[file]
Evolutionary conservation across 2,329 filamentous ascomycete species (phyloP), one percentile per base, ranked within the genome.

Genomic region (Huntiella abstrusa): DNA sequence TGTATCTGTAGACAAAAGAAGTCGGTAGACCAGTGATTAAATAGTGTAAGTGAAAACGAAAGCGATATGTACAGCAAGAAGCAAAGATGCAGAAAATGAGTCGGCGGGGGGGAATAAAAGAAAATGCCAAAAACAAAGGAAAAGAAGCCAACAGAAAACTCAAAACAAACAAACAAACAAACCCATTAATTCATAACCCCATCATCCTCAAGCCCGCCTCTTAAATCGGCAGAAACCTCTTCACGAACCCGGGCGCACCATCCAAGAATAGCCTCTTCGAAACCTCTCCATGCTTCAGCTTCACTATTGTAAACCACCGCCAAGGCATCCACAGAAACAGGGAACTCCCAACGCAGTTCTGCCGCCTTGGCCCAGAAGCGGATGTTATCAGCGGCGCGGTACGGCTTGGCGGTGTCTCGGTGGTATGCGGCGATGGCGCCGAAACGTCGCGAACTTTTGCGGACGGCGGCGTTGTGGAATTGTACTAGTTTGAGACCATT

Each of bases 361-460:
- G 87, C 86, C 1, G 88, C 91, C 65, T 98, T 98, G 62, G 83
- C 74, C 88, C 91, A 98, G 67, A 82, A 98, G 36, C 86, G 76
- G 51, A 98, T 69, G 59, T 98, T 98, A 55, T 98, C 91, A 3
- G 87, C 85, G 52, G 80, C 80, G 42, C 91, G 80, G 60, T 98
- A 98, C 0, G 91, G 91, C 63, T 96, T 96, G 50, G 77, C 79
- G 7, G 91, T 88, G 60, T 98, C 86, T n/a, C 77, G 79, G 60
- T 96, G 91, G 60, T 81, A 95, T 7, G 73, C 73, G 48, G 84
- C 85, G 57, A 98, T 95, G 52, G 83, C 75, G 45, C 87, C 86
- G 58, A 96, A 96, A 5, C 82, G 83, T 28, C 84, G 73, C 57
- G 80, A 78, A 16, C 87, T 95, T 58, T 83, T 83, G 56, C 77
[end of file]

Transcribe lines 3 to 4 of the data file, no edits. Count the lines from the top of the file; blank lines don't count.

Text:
Each of bases 361-460:
- G 87, C 86, C 1, G 88, C 91, C 65, T 98, T 98, G 62, G 83